Agriculture

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This page is about the intersection of agriculture and machine learning in the context of climate change mitigation. For an overview of agriculture as a whole, please see the Wikipedia page on this topic.

A schematic of the ways that machine learning can support carbon negative agriculture, forestry, and land use.

Agriculture is responsible for about 14% of GHG emissions[1]. This might come as a surprise, since plants take up CO2 from the air. However, modern industrial agriculture involves more than just growing plants. First, the land is stripped of trees, releasing carbon sequestered there. Second, the process of tilling exposes topsoil to the air, thereby releasing carbon that had been bound in soil aggregates and disrupting organisms in the soil that contribute to sequestration. Finally, because such farming practices strip soil of nutrients, nitrogen-based fertilizers must be added back to the system. Synthesizing these fertilizers consumes massive amounts of energy, about 2% of global energy consumption[2]. Moreover, while some of this nitrogen is absorbed by plants or retained in the soil, some is converted to nitrous oxide, a greenhouse gas that is about 300 times more potent than CO2.

Such industrial agriculture approaches are ultimately based on making farmland more uniform and predictable. This allows it to be managed at scale using basic automation tools like tractors, but can be both more destructive and less productive than approaches that work with the natural heterogeneity of land and crops. Increasingly, there is demand for sophisticated tools which would allow farmers to work at scale, but adapt to what the land needs. This approach is often known as “precision agriculture.”

Machine Learning Application Areas[edit | edit source]

Precision agriculture[edit | edit source]

This can increase the long term yield, reduce the need for tillage and fertilizers.

  • Weed and pest detection
  • Soil sensing
  • Farming assistant
  • Autonomous farming

Monitoring agriculture[edit | edit source]

This helps studying trends and encourage good practices

  • Remote sensing of soil composition
  • Estimating emissions of methane (CH4) and nitrous oxide (N2O)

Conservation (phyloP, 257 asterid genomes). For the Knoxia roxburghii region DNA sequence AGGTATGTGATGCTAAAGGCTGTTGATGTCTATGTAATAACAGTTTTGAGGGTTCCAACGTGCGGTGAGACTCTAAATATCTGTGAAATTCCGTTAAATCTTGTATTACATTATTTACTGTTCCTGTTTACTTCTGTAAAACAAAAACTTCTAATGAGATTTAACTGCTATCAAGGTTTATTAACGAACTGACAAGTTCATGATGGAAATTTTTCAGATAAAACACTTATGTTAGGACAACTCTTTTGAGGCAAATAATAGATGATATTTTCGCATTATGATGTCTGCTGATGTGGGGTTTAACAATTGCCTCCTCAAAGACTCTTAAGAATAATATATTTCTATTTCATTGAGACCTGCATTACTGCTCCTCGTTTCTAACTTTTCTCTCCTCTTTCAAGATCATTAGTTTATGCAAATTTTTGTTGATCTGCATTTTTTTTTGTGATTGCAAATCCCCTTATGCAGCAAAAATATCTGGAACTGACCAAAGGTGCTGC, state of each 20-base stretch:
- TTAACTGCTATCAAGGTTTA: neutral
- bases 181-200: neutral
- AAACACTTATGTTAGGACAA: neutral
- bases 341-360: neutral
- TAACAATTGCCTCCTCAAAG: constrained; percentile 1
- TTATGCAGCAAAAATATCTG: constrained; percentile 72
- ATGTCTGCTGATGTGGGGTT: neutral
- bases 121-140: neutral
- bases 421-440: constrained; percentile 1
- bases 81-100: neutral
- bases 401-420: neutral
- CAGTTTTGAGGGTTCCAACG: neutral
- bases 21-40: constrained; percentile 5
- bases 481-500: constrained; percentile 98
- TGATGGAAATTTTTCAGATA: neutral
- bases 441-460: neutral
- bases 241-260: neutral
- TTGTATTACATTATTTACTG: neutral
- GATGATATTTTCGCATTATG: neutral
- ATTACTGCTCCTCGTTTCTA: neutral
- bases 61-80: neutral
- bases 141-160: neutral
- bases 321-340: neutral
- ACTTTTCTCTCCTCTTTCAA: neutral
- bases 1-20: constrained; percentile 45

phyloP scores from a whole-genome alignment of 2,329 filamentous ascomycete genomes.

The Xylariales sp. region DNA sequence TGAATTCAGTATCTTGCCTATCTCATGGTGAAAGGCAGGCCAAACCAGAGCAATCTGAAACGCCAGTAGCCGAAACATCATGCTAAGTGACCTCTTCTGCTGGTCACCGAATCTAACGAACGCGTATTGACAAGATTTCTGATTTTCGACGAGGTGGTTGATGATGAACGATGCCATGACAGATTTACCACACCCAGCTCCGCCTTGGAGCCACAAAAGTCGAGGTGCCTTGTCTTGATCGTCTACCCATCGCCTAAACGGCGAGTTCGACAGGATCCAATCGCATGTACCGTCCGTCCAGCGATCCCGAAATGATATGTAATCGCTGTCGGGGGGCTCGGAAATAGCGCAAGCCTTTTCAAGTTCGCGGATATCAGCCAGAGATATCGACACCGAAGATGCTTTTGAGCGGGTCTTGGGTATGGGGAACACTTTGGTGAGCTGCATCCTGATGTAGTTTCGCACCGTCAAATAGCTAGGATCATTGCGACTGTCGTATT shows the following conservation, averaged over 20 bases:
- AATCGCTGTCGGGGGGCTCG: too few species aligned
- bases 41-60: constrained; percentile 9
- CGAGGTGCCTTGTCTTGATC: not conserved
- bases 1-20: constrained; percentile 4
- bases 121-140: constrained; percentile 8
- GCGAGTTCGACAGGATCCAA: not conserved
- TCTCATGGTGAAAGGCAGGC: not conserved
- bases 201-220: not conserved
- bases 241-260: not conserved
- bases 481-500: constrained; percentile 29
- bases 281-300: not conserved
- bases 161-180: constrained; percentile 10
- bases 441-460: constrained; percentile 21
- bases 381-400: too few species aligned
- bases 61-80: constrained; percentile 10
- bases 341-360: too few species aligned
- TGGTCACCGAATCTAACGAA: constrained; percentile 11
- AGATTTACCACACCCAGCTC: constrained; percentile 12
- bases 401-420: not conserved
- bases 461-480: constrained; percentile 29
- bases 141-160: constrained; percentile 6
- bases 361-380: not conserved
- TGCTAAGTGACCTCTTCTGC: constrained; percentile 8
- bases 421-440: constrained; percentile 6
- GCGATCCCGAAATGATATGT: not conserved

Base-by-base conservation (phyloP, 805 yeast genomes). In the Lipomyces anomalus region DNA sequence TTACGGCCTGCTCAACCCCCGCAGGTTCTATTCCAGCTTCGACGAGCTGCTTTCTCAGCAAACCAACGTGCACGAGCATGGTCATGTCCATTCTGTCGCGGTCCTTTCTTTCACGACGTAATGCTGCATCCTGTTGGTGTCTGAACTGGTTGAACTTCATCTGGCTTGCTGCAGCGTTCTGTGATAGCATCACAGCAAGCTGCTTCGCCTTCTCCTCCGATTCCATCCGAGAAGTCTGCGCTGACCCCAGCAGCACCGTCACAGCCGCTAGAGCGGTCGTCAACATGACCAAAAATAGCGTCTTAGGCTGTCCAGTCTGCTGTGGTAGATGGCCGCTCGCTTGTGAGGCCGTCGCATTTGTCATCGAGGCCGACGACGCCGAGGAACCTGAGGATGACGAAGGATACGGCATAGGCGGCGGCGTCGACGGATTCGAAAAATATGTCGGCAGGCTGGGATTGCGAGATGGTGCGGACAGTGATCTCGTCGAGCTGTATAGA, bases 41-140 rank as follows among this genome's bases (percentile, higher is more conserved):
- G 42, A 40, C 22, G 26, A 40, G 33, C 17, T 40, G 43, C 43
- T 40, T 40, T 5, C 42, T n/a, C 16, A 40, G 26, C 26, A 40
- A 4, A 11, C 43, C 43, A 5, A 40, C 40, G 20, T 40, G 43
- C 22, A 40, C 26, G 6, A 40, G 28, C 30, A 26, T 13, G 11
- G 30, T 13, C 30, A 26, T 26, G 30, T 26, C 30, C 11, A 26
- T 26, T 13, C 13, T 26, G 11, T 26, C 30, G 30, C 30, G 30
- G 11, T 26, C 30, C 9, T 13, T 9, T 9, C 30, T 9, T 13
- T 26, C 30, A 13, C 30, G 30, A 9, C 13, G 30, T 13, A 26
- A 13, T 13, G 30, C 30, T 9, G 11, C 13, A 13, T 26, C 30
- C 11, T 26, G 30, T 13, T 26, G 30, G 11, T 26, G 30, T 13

• Segmentation and classification of crops
  • Quantifying cattles and other farm animals

Background Readings[edit | edit source]

Online Courses and Course Materials[edit | edit source]

Community[edit | edit source]

Journals[edit | edit source]

Workshops[edit | edit source]

Groups and Labs[edit | edit source]

Library and Tools[edit | edit source]

Some packages for working with remote sensing data are,

  • eo-learn: A python package maintained by the European Space Agency, giving easy access to imagery from Sentinel satellites, as well as utilities for data processing

Data[edit | edit source]

Remote sensing[edit | edit source]

Remote Sensing Datasets offers great opportunity to monitor agriculture and can be georeferenced to match ground measurements. In particular, Google earth engine offers a convenient interface over freely available satellite imagery such as Landsat and Sentinel.

Remote Crop Identification[edit | edit source]

Kaggle datasets[edit | edit source]

References[edit | edit source]

  1. Intergovernmental Panel on Climate Change (2014). Climate Change 2014 Mitigation of Climate Change: Working Group III Contribution to the Fifth Assessment Report of the Intergovernmental Panel on Climate Change. Cambridge: Cambridge University Press. doi:10.1017/cbo9781107415416. ISBN 978-1-107-41541-6.
  2. Montoya, Joseph H.; Tsai, Charlie; Vojvodic, Aleksandra; Nørskov, Jens K. (2015-06-10). "The Challenge of Electrochemical Ammonia Synthesis: A New Perspective on the Role of Nitrogen Scaling Relations". ChemSusChem. 8 (13): 2180–2186. doi:10.1002/cssc.201500322. ISSN 1864-5631.